It is not only the Muslims for whom it is a problem. Having spent time in Liverpool, many people lived in fear of ‘mizzy night’. This was effectively semi-licensed vandalism and pranks that led to people terrorised by gangs of youths roaming the streets. Following the horror of the perceivable-world mischief night was Halloween itself, that in many areas – particularly areas like where I lived in Liverpool and the one in which I currently reside in Oldham – amounts to little more than extortion and threats. To be associated with that as a church represents something of a missional problem.
Third, we are conscious that it can be miserable for our children to spend their evening sitting inside hiding from trick or treaters. It can be similarly miserable for them to go to school the next day and encounter all their mates with sweets and receive, what often sounds to them as, the killjoy non-explanation of the puritanical, ‘we don’t do that.’ That was precisely what I had throughout my childhood and it led to little more than a feeling of missing out. Whilst there may be good reasons to keep our children from engaging in what is not good, and celebrating what is evidently not God-honouring, we want to find a way of eschewing the celebration of Halloween that isn’t quite so miserable and pointlessly fear-inducing.
Fourth, and perhaps most importantly, we have something better to celebrate. In our Reformed Evangelical tradition, the 31st October holds an altogether greater significance. Indeed, it is a day to remember an event sparked by a man who was really quite aware of the devillish and demonic whilst similarly giving it minimal creedance (cf. ‘I resist the devil, and often it is with a fart that I chase him away.’) We celebrate a Light Party to remember the light of the Reformation, sparked by Martin Luther on the 31st October 501 years ago. Rather than dressing up as monsters or celebrating what is manifestly evil, we remember the event that rediscovered the light of the gospel in Europe. Indeed, it is an event without which we wouldn’t be here.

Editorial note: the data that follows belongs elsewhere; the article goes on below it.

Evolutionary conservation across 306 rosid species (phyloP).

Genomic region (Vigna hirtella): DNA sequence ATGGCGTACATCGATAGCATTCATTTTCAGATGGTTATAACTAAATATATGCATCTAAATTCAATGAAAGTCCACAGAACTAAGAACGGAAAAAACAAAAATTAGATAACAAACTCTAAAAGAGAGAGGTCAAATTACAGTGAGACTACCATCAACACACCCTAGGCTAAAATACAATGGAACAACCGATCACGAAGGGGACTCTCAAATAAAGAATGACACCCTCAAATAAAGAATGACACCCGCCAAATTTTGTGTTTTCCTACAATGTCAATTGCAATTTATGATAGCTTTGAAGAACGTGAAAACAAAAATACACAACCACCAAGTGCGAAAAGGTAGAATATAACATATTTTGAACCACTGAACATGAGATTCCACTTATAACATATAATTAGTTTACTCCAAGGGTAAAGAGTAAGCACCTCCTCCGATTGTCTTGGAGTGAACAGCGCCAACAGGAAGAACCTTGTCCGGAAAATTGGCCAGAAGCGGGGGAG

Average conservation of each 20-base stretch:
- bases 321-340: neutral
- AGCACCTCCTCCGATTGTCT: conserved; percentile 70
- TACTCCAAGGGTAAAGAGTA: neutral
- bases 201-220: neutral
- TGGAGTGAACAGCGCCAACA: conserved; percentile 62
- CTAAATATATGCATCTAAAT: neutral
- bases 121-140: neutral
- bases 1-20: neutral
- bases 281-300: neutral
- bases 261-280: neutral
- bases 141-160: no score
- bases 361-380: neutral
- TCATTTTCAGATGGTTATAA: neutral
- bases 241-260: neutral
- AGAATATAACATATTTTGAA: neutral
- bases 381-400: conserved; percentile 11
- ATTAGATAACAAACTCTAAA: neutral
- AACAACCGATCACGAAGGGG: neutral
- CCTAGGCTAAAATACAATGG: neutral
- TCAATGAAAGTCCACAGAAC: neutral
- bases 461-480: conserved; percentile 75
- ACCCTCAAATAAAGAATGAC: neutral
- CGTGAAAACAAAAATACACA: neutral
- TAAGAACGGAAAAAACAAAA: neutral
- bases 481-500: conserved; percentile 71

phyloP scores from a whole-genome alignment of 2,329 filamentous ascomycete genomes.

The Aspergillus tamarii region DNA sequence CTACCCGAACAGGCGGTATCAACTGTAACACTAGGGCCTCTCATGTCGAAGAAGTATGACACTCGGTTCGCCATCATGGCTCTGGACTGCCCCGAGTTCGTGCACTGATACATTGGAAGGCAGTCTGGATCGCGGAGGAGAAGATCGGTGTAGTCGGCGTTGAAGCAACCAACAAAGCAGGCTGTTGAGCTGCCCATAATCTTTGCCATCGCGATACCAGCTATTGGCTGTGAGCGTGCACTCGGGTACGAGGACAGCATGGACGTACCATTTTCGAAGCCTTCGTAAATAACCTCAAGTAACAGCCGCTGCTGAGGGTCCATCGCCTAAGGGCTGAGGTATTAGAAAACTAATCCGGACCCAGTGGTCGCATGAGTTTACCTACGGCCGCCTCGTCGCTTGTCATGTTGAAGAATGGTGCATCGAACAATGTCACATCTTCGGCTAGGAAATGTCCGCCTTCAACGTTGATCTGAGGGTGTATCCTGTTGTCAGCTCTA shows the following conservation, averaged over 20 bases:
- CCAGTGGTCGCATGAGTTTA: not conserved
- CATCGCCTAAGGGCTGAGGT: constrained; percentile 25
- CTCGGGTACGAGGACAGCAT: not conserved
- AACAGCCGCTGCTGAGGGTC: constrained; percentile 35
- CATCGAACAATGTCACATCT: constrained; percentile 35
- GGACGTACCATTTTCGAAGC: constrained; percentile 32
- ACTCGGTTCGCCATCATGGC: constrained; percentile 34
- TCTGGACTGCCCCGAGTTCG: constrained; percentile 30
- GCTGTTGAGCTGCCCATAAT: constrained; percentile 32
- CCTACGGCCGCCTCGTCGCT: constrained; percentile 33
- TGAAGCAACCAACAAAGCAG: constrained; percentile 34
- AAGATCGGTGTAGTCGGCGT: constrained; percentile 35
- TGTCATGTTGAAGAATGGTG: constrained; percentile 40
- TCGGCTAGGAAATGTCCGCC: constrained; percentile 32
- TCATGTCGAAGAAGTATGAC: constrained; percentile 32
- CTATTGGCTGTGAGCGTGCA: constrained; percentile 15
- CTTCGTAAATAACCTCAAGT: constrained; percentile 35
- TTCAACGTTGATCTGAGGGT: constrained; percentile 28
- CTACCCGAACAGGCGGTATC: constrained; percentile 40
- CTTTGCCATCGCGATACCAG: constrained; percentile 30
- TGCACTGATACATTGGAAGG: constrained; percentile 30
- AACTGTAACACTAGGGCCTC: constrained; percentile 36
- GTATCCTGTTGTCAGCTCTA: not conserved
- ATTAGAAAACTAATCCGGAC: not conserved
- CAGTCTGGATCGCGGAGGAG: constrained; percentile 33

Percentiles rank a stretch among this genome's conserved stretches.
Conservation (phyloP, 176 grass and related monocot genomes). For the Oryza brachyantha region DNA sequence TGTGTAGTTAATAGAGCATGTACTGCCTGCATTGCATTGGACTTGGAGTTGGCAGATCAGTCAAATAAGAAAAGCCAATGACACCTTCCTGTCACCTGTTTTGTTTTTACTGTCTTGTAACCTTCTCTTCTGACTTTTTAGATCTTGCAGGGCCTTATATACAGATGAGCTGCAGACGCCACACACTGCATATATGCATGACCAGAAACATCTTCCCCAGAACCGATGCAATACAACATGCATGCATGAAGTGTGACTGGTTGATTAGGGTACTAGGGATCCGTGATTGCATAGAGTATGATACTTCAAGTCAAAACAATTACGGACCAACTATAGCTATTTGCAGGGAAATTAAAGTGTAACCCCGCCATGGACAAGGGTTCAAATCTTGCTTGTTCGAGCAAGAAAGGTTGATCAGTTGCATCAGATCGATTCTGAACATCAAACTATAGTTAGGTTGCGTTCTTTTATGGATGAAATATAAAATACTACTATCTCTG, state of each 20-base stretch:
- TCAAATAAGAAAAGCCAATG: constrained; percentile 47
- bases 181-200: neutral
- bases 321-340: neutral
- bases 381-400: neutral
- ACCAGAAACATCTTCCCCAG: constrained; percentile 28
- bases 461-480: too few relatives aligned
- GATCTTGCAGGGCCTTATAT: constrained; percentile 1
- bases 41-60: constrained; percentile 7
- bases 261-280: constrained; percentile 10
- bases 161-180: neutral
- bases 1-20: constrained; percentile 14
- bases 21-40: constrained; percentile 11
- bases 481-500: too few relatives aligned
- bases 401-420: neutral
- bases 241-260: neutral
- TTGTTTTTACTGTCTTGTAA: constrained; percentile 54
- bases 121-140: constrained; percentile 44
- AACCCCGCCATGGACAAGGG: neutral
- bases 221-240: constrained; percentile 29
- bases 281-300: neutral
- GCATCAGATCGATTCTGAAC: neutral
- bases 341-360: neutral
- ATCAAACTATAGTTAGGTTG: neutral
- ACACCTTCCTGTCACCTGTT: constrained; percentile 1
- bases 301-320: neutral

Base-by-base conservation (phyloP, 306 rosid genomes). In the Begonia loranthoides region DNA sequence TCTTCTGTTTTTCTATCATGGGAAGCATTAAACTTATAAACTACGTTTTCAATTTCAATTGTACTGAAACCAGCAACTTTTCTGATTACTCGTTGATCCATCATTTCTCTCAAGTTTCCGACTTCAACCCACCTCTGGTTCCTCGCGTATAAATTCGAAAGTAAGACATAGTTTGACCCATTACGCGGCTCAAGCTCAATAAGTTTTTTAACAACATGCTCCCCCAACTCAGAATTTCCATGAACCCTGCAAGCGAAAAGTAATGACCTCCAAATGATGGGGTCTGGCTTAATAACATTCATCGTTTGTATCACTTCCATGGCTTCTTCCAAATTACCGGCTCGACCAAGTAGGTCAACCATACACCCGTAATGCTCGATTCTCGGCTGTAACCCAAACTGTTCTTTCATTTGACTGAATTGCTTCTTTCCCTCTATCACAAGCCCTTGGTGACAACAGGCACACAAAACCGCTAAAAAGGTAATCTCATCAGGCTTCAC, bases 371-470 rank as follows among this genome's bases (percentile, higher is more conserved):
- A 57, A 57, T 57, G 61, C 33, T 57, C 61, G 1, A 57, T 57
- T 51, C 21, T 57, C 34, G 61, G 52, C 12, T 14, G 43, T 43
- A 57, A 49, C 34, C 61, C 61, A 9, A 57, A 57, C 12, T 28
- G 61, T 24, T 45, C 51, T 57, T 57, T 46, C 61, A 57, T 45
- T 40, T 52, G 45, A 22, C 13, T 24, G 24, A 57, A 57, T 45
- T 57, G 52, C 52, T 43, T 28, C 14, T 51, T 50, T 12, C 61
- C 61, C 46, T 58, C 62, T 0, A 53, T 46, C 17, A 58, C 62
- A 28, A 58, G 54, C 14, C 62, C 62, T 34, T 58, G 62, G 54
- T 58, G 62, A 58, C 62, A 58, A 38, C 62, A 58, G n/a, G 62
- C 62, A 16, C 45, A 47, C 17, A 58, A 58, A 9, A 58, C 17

What is more, remembering the Reformation gives us great opportunities to share our faith locally. We are able to invite our Muslim neighbours to a celebration that is not verboten for them to attend. What is more, we can tackle one of the most common questions we receive from them: what is the difference between Catholics and Protestants? We are able to explain directly how we understand salvation and why the Bible is our final authority in matters of faith. It gives us a genuine in-road for the gospel without having to feel we have in any way compromised our faith.
So Andrew Brown may well feel Light Parties are silly. He might count them as unEnglish and a bit weird. But I reckon it’s not quite as weird as dressing up in serial killer costumes and calling it good. I suppose it’s not quite as odd as alienating our neighbours by joining in a celebration of what they consider perverse. It’s not nearly as strange as appearing to join in, and even advocate, activities that cause many of our neighbours to sit inside, with the lights off pretending they’re out, because they sit in fear of the tricks. It’s certainly not as bizarre as trying to share our faith through a means that has absolutely nothing to do with Christianity and feels more than a little forced to try. And it’s certainly not as weird as trying to pass off American cultural imports as though they are as British as the Church of England.
But he may rest assured, none of us are worried our kids will become occultists or Devil-worshippers if they wear a witches hat.